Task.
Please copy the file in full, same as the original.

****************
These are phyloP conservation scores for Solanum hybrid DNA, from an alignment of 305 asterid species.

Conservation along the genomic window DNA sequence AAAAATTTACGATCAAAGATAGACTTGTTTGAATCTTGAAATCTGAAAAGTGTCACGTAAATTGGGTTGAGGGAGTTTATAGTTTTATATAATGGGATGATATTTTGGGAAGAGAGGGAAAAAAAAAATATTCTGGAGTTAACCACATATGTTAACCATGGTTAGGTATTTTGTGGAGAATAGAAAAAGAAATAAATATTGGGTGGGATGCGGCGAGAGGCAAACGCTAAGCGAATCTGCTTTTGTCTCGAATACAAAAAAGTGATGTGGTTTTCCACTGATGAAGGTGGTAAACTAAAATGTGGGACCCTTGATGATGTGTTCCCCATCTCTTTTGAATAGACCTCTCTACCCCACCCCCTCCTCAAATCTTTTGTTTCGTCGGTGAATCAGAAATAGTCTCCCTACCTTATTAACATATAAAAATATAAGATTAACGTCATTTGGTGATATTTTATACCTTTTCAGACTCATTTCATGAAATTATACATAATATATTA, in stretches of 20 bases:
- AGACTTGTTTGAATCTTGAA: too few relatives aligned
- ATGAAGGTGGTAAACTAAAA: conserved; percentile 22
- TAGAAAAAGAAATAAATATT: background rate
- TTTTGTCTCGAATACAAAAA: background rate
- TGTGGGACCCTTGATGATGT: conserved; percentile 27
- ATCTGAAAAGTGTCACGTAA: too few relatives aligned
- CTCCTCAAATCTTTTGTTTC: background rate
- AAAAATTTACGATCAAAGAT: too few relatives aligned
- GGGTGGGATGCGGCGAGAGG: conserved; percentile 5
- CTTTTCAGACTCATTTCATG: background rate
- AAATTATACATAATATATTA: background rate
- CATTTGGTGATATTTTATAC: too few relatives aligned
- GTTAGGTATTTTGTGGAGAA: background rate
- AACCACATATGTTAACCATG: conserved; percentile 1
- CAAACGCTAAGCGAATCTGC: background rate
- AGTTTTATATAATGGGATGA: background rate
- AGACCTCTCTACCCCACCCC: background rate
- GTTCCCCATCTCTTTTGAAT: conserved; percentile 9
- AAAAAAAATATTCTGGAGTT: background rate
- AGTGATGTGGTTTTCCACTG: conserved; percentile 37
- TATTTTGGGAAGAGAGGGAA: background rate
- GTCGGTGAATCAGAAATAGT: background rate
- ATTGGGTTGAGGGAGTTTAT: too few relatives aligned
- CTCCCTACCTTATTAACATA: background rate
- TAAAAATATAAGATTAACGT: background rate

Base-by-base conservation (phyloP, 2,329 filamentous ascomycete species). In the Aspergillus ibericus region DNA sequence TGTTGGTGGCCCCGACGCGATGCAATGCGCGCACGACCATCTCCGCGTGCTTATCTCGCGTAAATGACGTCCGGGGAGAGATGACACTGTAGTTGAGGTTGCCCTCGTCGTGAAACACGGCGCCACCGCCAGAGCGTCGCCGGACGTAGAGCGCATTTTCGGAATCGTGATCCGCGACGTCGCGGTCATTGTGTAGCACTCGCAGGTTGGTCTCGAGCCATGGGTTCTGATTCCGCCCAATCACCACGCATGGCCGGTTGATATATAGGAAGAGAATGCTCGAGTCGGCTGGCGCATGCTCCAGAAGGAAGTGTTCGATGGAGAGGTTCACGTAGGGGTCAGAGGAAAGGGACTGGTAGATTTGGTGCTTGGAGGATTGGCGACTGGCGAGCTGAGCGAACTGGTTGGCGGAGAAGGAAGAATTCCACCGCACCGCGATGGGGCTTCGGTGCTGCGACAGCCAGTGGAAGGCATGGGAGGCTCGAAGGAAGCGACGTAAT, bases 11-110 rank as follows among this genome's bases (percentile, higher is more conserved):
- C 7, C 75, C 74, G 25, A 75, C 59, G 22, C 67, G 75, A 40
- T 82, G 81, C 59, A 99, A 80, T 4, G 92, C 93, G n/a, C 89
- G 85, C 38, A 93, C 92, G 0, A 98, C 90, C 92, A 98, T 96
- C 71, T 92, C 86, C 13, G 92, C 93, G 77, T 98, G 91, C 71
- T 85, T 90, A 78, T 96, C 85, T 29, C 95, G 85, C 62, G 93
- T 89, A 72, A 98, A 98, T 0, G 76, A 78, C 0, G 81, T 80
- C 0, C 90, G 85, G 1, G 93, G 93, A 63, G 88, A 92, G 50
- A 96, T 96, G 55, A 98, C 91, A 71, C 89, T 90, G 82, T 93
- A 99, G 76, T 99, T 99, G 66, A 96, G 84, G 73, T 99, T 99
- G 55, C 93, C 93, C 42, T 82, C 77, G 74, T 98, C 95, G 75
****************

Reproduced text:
These are phyloP conservation scores for Solanum hybrid DNA, from an alignment of 305 asterid species.

Conservation along the genomic window DNA sequence AAAAATTTACGATCAAAGATAGACTTGTTTGAATCTTGAAATCTGAAAAGTGTCACGTAAATTGGGTTGAGGGAGTTTATAGTTTTATATAATGGGATGATATTTTGGGAAGAGAGGGAAAAAAAAAATATTCTGGAGTTAACCACATATGTTAACCATGGTTAGGTATTTTGTGGAGAATAGAAAAAGAAATAAATATTGGGTGGGATGCGGCGAGAGGCAAACGCTAAGCGAATCTGCTTTTGTCTCGAATACAAAAAAGTGATGTGGTTTTCCACTGATGAAGGTGGTAAACTAAAATGTGGGACCCTTGATGATGTGTTCCCCATCTCTTTTGAATAGACCTCTCTACCCCACCCCCTCCTCAAATCTTTTGTTTCGTCGGTGAATCAGAAATAGTCTCCCTACCTTATTAACATATAAAAATATAAGATTAACGTCATTTGGTGATATTTTATACCTTTTCAGACTCATTTCATGAAATTATACATAATATATTA, in stretches of 20 bases:
- AGACTTGTTTGAATCTTGAA: too few relatives aligned
- ATGAAGGTGGTAAACTAAAA: conserved; percentile 22
- TAGAAAAAGAAATAAATATT: background rate
- TTTTGTCTCGAATACAAAAA: background rate
- TGTGGGACCCTTGATGATGT: conserved; percentile 27
- ATCTGAAAAGTGTCACGTAA: too few relatives aligned
- CTCCTCAAATCTTTTGTTTC: background rate
- AAAAATTTACGATCAAAGAT: too few relatives aligned
- GGGTGGGATGCGGCGAGAGG: conserved; percentile 5
- CTTTTCAGACTCATTTCATG: background rate
- AAATTATACATAATATATTA: background rate
- CATTTGGTGATATTTTATAC: too few relatives aligned
- GTTAGGTATTTTGTGGAGAA: background rate
- AACCACATATGTTAACCATG: conserved; percentile 1
- CAAACGCTAAGCGAATCTGC: background rate
- AGTTTTATATAATGGGATGA: background rate
- AGACCTCTCTACCCCACCCC: background rate
- GTTCCCCATCTCTTTTGAAT: conserved; percentile 9
- AAAAAAAATATTCTGGAGTT: background rate
- AGTGATGTGGTTTTCCACTG: conserved; percentile 37
- TATTTTGGGAAGAGAGGGAA: background rate
- GTCGGTGAATCAGAAATAGT: background rate
- ATTGGGTTGAGGGAGTTTAT: too few relatives aligned
- CTCCCTACCTTATTAACATA: background rate
- TAAAAATATAAGATTAACGT: background rate

Base-by-base conservation (phyloP, 2,329 filamentous ascomycete species). In the Aspergillus ibericus region DNA sequence TGTTGGTGGCCCCGACGCGATGCAATGCGCGCACGACCATCTCCGCGTGCTTATCTCGCGTAAATGACGTCCGGGGAGAGATGACACTGTAGTTGAGGTTGCCCTCGTCGTGAAACACGGCGCCACCGCCAGAGCGTCGCCGGACGTAGAGCGCATTTTCGGAATCGTGATCCGCGACGTCGCGGTCATTGTGTAGCACTCGCAGGTTGGTCTCGAGCCATGGGTTCTGATTCCGCCCAATCACCACGCATGGCCGGTTGATATATAGGAAGAGAATGCTCGAGTCGGCTGGCGCATGCTCCAGAAGGAAGTGTTCGATGGAGAGGTTCACGTAGGGGTCAGAGGAAAGGGACTGGTAGATTTGGTGCTTGGAGGATTGGCGACTGGCGAGCTGAGCGAACTGGTTGGCGGAGAAGGAAGAATTCCACCGCACCGCGATGGGGCTTCGGTGCTGCGACAGCCAGTGGAAGGCATGGGAGGCTCGAAGGAAGCGACGTAAT, bases 11-110 rank as follows among this genome's bases (percentile, higher is more conserved):
- C 7, C 75, C 74, G 25, A 75, C 59, G 22, C 67, G 75, A 40
- T 82, G 81, C 59, A 99, A 80, T 4, G 92, C 93, G n/a, C 89
- G 85, C 38, A 93, C 92, G 0, A 98, C 90, C 92, A 98, T 96
- C 71, T 92, C 86, C 13, G 92, C 93, G 77, T 98, G 91, C 71
- T 85, T 90, A 78, T 96, C 85, T 29, C 95, G 85, C 62, G 93
- T 89, A 72, A 98, A 98, T 0, G 76, A 78, C 0, G 81, T 80
- C 0, C 90, G 85, G 1, G 93, G 93, A 63, G 88, A 92, G 50
- A 96, T 96, G 55, A 98, C 91, A 71, C 89, T 90, G 82, T 93
- A 99, G 76, T 99, T 99, G 66, A 96, G 84, G 73, T 99, T 99
- G 55, C 93, C 93, C 42, T 82, C 77, G 74, T 98, C 95, G 75